Pitts v. State

Annotate this Case

442 S.W.2d 389 (1969)

Billy Earl PITTS, Appellant, v. The STATE of Texas, Appellee.

No. 41858.

Court of Criminal Appeals of Texas.

April 30, 1969.

Donald L. Denbow, Wichita Falls, Court appointed on appeal, for appellant.

Jim Phagan, Dist. Atty., Wichita Falls, and Jim D. Vollers, State's Atty., Austin, for the State.


WOODLEY, Presiding Judge.

On November 11, 1966, appellant pleaded guilty before the court to an indictment charging him and four others with the offense of robbery, and the court assessed his punishment at 10 years in the Texas Department of Corrections and granted probation. No notice of appeal was given at the time probation was granted.

On August 10, 1967, the trial court, Hon. Floyd Jones presiding, after hearing on the application of the district attorney to revoke, found that appellant had violated the terms of said probation "by committing the offense of robbery by assault on the 22nd day of July, 1967; by committing the *390 offense of malicious destruction of personal property on the 22nd day of July, 1967; by using and drinking alcoholic beverages; frequenting bars contrary to the terms of his probation * * *."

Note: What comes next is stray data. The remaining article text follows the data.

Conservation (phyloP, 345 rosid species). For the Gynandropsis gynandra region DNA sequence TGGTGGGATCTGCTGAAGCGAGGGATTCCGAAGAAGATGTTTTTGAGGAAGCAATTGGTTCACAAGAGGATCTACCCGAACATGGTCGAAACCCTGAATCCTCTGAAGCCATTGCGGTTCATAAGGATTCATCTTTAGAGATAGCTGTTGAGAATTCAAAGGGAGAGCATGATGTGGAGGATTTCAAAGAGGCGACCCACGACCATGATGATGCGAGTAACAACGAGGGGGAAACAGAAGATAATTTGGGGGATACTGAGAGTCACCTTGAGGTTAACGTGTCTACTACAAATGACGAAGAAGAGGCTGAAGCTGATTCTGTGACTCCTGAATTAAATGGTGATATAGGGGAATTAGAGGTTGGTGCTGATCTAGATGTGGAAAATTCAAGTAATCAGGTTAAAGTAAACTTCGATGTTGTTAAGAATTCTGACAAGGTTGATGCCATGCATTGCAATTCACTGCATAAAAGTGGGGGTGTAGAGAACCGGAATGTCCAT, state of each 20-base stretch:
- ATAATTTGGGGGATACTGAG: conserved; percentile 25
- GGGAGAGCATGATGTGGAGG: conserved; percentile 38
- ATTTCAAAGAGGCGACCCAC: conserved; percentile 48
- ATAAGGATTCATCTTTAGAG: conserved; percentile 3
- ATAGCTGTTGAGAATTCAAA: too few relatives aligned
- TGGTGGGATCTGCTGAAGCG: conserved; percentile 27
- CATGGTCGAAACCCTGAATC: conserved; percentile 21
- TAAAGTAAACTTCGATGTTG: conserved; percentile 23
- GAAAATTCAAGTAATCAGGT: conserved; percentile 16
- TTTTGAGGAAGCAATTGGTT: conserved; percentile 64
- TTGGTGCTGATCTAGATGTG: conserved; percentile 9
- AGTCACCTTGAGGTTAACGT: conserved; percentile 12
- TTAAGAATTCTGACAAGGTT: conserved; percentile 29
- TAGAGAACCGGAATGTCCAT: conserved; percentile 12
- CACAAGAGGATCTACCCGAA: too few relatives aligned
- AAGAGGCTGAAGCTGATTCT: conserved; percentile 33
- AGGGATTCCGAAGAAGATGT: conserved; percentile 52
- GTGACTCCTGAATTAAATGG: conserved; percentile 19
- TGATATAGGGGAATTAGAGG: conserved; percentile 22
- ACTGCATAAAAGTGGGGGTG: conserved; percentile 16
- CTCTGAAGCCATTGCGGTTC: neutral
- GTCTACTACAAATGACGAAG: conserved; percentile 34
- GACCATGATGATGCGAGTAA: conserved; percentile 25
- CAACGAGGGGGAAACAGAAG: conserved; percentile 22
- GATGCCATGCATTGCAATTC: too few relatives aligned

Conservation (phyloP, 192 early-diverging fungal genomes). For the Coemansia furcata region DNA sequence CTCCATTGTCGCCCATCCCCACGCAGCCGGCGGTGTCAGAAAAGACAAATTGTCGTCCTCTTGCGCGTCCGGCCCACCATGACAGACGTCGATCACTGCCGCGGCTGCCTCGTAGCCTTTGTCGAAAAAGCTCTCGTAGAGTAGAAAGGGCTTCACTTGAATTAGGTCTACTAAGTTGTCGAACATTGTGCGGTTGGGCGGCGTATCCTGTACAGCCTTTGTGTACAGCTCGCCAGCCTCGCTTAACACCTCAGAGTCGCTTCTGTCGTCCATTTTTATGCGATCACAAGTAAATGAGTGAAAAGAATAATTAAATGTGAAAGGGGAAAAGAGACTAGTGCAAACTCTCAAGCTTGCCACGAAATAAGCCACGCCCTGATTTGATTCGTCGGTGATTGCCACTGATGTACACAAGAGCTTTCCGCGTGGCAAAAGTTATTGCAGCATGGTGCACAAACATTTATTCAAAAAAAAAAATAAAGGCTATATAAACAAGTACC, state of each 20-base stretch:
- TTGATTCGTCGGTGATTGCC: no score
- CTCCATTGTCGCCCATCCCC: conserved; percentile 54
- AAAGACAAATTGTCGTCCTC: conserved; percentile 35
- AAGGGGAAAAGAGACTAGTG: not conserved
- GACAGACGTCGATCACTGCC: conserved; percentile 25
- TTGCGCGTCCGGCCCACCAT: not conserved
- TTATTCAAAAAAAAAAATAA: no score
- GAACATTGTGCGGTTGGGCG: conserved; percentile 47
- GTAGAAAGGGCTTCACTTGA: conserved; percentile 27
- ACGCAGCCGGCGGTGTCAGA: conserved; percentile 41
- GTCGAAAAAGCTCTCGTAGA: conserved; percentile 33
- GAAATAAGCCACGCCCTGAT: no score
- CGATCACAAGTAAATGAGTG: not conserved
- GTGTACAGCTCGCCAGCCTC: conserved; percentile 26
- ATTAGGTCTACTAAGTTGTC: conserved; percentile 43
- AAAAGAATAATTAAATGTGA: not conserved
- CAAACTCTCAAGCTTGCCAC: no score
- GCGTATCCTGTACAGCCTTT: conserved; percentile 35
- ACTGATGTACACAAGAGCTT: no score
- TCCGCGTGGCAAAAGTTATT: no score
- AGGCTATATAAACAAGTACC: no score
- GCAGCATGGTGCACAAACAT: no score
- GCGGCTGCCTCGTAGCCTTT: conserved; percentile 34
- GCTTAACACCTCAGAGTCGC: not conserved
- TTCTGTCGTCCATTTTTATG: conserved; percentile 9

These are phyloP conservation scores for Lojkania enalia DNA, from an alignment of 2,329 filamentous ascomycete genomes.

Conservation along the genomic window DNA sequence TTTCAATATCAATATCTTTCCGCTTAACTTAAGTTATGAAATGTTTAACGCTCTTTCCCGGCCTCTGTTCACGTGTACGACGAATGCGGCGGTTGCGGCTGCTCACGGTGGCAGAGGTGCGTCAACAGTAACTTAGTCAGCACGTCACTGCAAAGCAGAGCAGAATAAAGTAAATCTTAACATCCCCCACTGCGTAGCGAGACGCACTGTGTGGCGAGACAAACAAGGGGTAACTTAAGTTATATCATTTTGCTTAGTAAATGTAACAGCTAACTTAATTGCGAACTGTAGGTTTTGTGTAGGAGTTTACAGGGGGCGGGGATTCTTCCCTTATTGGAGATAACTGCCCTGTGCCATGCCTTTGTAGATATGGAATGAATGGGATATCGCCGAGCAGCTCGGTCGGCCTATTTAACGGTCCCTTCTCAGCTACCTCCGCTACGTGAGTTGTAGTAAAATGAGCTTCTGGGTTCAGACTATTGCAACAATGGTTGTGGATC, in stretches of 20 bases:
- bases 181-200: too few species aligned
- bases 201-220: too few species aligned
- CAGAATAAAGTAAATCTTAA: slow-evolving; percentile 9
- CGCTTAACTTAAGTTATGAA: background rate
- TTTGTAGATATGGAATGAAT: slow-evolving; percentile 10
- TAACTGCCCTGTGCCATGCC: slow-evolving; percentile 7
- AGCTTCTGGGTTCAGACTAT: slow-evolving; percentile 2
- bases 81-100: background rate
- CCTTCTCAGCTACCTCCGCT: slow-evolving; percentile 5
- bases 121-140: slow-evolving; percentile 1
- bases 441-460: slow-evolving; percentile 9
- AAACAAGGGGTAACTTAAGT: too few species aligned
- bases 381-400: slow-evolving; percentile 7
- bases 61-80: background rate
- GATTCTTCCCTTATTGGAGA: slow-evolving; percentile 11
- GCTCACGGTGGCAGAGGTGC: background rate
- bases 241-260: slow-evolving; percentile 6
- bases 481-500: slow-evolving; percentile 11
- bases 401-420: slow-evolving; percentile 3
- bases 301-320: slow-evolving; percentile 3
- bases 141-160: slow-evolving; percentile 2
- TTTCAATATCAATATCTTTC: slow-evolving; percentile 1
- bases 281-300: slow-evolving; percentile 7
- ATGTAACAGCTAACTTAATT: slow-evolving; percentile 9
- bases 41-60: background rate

Sentence was not pronounced until November 22, 1967, on which date Judge Floyd Jones sentenced appellant to a term of not less than 5 years nor more than 10 years, sentence to begin August 10, 1967.

On November 29, 1967, appellant gave written notice of appeal "from both his conviction of a criminal offense and sentencing thereof and also the revocation of the probation and sentencing thereof."

The record includes a transcript of the evidence adduced at the revocation hearing on August 10, 1967, at which appellant was represented by counsel, which fully supports the court's order revoking probation.